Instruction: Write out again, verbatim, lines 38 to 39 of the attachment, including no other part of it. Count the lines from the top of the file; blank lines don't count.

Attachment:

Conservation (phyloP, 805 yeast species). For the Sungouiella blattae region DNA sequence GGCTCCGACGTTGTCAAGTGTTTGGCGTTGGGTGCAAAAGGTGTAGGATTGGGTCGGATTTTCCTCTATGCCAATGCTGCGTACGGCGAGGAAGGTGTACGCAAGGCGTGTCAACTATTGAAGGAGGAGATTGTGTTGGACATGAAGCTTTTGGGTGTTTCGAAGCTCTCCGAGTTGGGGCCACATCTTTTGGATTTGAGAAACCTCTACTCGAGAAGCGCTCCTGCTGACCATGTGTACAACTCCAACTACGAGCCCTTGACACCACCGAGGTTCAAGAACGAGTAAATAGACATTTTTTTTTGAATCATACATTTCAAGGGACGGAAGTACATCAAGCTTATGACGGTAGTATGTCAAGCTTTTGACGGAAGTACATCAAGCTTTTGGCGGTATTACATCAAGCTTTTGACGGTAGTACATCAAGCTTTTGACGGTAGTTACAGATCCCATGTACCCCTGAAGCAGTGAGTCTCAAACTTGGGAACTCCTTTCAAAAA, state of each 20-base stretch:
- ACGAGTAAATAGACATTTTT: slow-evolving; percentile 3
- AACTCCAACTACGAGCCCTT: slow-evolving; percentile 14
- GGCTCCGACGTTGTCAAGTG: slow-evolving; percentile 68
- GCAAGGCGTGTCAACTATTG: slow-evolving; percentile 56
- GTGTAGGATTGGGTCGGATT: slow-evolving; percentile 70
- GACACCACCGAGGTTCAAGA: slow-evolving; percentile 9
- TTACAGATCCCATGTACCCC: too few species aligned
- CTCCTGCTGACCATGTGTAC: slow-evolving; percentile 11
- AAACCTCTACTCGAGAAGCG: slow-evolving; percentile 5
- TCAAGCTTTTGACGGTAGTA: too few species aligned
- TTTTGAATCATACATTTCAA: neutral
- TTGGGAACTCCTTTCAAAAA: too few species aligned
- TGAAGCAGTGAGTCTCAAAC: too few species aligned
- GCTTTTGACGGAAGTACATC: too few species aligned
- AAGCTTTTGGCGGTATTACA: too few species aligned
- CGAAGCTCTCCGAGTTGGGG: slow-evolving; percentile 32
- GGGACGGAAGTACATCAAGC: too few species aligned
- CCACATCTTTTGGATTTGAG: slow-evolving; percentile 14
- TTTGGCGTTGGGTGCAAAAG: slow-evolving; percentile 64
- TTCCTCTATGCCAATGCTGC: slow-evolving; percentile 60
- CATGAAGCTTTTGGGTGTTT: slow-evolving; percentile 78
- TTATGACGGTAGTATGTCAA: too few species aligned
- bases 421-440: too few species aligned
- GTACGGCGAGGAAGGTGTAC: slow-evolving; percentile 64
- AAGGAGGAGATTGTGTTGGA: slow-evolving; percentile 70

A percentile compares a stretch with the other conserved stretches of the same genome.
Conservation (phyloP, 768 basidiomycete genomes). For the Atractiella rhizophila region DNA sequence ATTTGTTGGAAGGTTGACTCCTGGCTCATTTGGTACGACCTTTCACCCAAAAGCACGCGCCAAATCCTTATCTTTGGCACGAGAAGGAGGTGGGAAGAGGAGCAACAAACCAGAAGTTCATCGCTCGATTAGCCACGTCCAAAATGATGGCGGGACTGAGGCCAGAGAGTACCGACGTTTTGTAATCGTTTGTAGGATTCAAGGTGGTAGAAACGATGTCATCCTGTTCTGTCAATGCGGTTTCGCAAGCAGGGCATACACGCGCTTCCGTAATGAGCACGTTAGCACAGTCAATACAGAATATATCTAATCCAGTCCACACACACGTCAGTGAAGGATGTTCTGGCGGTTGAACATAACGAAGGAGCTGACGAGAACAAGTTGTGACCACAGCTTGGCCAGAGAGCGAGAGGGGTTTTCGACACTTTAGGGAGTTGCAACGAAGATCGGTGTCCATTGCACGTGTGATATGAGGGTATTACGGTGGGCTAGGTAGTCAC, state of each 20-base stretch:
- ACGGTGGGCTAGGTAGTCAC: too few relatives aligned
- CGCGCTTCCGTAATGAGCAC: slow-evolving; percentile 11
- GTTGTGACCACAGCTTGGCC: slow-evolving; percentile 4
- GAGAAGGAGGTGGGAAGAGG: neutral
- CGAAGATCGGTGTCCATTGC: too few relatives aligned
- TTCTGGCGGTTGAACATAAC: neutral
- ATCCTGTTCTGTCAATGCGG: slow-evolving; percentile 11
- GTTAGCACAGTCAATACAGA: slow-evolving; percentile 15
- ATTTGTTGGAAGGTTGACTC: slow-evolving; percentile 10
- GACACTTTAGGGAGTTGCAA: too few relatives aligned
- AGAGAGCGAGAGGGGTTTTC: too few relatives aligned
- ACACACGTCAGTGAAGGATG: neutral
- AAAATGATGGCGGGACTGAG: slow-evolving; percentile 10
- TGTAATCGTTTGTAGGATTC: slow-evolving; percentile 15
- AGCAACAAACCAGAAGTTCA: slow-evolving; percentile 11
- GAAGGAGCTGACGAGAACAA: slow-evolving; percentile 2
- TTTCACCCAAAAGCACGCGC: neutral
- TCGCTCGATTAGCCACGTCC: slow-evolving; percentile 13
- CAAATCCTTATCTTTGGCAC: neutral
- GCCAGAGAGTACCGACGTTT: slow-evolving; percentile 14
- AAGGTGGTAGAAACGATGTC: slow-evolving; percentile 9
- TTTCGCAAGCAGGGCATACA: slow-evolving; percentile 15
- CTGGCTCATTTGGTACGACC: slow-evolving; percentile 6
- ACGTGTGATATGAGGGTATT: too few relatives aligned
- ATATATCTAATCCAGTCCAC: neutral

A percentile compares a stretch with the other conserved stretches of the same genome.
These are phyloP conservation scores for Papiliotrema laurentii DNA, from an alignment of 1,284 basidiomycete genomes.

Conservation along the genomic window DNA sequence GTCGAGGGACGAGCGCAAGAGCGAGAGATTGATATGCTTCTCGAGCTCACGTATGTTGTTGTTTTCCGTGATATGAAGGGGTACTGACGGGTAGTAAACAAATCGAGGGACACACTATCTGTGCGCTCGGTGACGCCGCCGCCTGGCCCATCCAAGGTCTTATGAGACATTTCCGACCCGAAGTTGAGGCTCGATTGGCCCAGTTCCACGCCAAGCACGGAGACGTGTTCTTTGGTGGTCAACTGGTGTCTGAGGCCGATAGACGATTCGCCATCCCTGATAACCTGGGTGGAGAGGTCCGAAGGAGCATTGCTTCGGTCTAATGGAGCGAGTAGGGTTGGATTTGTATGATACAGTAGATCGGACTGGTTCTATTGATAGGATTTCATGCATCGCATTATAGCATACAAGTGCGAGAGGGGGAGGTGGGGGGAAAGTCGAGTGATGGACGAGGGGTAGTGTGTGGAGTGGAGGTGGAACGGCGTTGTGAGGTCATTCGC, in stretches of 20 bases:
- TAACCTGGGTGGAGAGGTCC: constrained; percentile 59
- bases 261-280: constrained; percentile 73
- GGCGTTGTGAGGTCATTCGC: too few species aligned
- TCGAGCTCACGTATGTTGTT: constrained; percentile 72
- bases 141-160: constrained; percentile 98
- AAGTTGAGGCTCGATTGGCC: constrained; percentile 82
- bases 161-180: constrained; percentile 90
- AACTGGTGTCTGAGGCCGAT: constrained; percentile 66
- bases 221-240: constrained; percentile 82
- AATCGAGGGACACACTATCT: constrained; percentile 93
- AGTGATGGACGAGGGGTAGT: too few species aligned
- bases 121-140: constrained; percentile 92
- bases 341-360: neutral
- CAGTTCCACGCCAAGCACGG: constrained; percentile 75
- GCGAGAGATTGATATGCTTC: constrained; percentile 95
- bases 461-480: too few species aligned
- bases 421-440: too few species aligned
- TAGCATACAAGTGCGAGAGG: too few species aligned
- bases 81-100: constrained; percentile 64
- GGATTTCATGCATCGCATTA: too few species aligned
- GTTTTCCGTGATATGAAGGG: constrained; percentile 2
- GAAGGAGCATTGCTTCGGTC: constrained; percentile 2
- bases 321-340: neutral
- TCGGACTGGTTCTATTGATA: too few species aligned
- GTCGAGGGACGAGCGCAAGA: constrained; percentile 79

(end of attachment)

- GACACTTTAGGGAGTTGCAA: too few relatives aligned
- AGAGAGCGAGAGGGGTTTTC: too few relatives aligned